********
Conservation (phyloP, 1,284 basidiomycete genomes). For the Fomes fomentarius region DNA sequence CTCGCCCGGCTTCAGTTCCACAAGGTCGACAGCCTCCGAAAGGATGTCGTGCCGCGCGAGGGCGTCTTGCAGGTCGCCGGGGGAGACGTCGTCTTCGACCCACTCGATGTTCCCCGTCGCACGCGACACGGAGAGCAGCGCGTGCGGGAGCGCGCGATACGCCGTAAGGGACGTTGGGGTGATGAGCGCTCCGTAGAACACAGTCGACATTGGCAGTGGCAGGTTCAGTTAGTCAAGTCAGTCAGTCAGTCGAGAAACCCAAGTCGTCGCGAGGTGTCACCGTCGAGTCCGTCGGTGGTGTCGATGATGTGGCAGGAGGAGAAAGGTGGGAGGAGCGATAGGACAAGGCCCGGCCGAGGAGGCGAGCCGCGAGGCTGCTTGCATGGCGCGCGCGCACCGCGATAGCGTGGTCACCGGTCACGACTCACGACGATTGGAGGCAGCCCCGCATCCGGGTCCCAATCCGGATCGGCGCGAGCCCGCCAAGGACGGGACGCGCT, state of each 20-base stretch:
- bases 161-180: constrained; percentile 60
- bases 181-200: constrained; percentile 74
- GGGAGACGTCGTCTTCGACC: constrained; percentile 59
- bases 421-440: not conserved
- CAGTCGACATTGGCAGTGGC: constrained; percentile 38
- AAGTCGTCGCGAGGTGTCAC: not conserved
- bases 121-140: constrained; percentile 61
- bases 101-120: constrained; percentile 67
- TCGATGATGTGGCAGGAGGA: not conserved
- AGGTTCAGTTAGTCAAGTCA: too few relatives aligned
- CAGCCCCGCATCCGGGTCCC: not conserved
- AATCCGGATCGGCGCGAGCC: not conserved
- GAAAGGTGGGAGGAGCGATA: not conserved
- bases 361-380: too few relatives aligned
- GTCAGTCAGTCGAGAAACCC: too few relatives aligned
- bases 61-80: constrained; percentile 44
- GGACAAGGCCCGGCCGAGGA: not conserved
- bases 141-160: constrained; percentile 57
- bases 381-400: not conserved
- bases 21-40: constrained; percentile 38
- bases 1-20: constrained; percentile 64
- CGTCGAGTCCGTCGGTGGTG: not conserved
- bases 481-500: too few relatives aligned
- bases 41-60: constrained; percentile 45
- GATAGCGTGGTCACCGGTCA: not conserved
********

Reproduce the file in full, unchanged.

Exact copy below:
Conservation (phyloP, 1,284 basidiomycete genomes). For the Fomes fomentarius region DNA sequence CTCGCCCGGCTTCAGTTCCACAAGGTCGACAGCCTCCGAAAGGATGTCGTGCCGCGCGAGGGCGTCTTGCAGGTCGCCGGGGGAGACGTCGTCTTCGACCCACTCGATGTTCCCCGTCGCACGCGACACGGAGAGCAGCGCGTGCGGGAGCGCGCGATACGCCGTAAGGGACGTTGGGGTGATGAGCGCTCCGTAGAACACAGTCGACATTGGCAGTGGCAGGTTCAGTTAGTCAAGTCAGTCAGTCAGTCGAGAAACCCAAGTCGTCGCGAGGTGTCACCGTCGAGTCCGTCGGTGGTGTCGATGATGTGGCAGGAGGAGAAAGGTGGGAGGAGCGATAGGACAAGGCCCGGCCGAGGAGGCGAGCCGCGAGGCTGCTTGCATGGCGCGCGCGCACCGCGATAGCGTGGTCACCGGTCACGACTCACGACGATTGGAGGCAGCCCCGCATCCGGGTCCCAATCCGGATCGGCGCGAGCCCGCCAAGGACGGGACGCGCT, state of each 20-base stretch:
- bases 161-180: constrained; percentile 60
- bases 181-200: constrained; percentile 74
- GGGAGACGTCGTCTTCGACC: constrained; percentile 59
- bases 421-440: not conserved
- CAGTCGACATTGGCAGTGGC: constrained; percentile 38
- AAGTCGTCGCGAGGTGTCAC: not conserved
- bases 121-140: constrained; percentile 61
- bases 101-120: constrained; percentile 67
- TCGATGATGTGGCAGGAGGA: not conserved
- AGGTTCAGTTAGTCAAGTCA: too few relatives aligned
- CAGCCCCGCATCCGGGTCCC: not conserved
- AATCCGGATCGGCGCGAGCC: not conserved
- GAAAGGTGGGAGGAGCGATA: not conserved
- bases 361-380: too few relatives aligned
- GTCAGTCAGTCGAGAAACCC: too few relatives aligned
- bases 61-80: constrained; percentile 44
- GGACAAGGCCCGGCCGAGGA: not conserved
- bases 141-160: constrained; percentile 57
- bases 381-400: not conserved
- bases 21-40: constrained; percentile 38
- bases 1-20: constrained; percentile 64
- CGTCGAGTCCGTCGGTGGTG: not conserved
- bases 481-500: too few relatives aligned
- bases 41-60: constrained; percentile 45
- GATAGCGTGGTCACCGGTCA: not conserved